Wednesday, July 13, 2016

Hillary Should Thank Her Lucky Stars


Should Hillary Clinton go on to become the first President in U.S. history, she can look back at this campaign and count her lucky stars.  There have been three fortunate situations that will have propelled the former First Lady, Senator, and Secretary of State to the position she has coveted for decades.  Without all three, her chance of winning in November would have been a longshot.  In no particular order:
The non-indictment indictment.  When FBI Director James B. Comey announced on July 5 that Hillary would not be recommended for indictment as a result of her use of private email servers while Secretary of State, a major burden was lifted off the shoulders of the Clinton campaign.  This led to a collective sigh of relief among Democrats and anger and disappointment by Republicans.    

In a public, straightforward speech, Comey excoriated Clinton for multiple misdeeds but mostly determined the former Secretary of State was “extremely careless” in her handling of classified information contained in emails.  The main reason the FBI did not recommend punishment was that there was no evidence to indicate “intent” to misuse the email system or that she was grossly negligent.  This does not mean there wasn’t intent; it means there was insufficient evidence to support it.

By the thinnest of margins, Hillary escaped the legal morass that would have all but killed her chances of being elected though this “scandal” will be kept alive by her opponent and the GOP throughout the remainder of the campaign.  Moreover, a poll showed that 56 percent opposed her exoneration, and that’s not good.  Nonetheless, the threat of indictment has vanished and is clear to run.

He’s with her. Bernie Sanders effectively ended his underdog campaign on July 12 when he, for the first time, publicly endorsed Hillary for President.  The Clinton camp had to concede several left-leaning issues contained in the Democratic Platform to basically win the peace.  Had she not, Sanders and his followers would have likely made some form of trouble at the upcoming Democratic National Convention with floor fights, demonstrations and other tools to rain on Hillary’s parade.  That was never explicitly stated but the implied threat was there and Hillary complied with the majority of Sanders’ demands.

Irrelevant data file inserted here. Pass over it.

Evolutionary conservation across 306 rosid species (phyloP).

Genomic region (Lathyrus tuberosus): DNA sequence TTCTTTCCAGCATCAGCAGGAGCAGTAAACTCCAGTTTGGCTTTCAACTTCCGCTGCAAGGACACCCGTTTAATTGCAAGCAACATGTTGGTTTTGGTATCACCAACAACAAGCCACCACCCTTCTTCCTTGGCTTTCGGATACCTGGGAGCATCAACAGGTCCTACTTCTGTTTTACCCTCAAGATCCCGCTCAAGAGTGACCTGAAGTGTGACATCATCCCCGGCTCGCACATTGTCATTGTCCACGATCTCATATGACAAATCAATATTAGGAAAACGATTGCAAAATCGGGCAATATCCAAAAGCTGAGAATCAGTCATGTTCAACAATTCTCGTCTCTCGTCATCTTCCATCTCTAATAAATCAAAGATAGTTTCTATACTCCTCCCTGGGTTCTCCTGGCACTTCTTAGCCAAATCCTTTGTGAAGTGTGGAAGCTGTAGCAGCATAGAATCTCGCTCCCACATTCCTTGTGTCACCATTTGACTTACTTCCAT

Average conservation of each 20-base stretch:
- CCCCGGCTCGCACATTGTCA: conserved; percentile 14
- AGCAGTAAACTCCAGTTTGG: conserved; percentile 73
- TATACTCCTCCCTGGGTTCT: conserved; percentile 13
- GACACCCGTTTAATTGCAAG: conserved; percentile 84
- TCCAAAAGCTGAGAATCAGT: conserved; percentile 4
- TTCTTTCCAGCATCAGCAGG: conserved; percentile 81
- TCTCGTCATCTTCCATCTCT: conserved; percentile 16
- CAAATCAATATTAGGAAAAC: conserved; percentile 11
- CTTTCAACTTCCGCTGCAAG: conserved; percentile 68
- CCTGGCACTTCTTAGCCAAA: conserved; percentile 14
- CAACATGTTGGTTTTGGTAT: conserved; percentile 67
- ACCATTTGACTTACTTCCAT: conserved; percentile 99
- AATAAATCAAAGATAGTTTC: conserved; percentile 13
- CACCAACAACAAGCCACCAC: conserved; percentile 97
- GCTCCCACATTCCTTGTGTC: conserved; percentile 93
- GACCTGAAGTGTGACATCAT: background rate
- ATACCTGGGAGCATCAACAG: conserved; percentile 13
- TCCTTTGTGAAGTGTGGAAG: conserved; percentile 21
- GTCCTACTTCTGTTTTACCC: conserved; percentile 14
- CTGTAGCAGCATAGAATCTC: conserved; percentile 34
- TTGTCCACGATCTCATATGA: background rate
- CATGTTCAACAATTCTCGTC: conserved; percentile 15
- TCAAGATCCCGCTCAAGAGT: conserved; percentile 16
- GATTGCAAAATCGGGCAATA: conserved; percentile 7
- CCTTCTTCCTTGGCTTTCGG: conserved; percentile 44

Then there was the worry that Sanders would launch a third party campaign (after all, he's not a true Democrat), which would doom Hillary's chances for sure.
With their joint rally in Portsmouth, NH where the endorsement took place, those circumstances have been obviated.  The hope is that Bernie’s supporters would now work for or at least vote for Clinton in the fall.  It’s not clear that will happen among some Sanders hold-outs. But with Bernie on board, Hillary will not feel compelled to choose a running mate to the left of her, such as Sen. Sherrod Brown or Sen. Elizabeth Warren, to appease the enthusiastic Sanders backers.  She could now select a running mate based on other factors that are more comfortable to her.

Donald Trump.  The third lucky star is Hillary’s opponent, Donald Trump.  Without going into the myriad reasons of how a Trump presidency would be a disaster on so many levels, Hillary lucked out by drawing an opponent even more disliked than her.  Her trustworthiness polling is alarmingly low for a presidential contender and her negatives among voters are high, except Trump’s are even higher.  Once an opinion is formed about trustworthiness, it is near impossible to reverse that.  And the email matter did not help.  #hocopolitics

photo courtesy of theduran.com
For his part, Trump is doing everything possible to help Hillary.  Every day, it seems, he opens his mouth and bad things come out of it.  He reinforces the narrative Hillary has embarked on that he does not have the temperament, experience or skill set to be Commander-in-Chief.  Trump’s bullying antics on Twitter and at rallies, the juvenile name-calling, the oversimplification of complex issues, his gross narcissism, and bigoted pronouncements render him a scary choice.  It’s hard to say if any other GOP candidate would have defeated Hillary because many of them had their own flaws.
Even with a fractured Republican Party heading into the convention and what seems to be a relatively unified Democratic party bolstered by the support of President Obama and other Dem leaders as well as Sanders, the race seems too close for comfort at this point.

There is much more ahead with the conventions, the VP picks, the debates, the long campaign, and unexpected events that are sure to transpire between now and November that will determine the final outcome.
Regardless, Hillary Clinton should definitely thank these lucky stars for at least being in the game.

1 comment:

edblisa said...

To vote for one or the other is voting for the lesser of 2 evils, which is a pretty horrible scenario. There is no easy answer.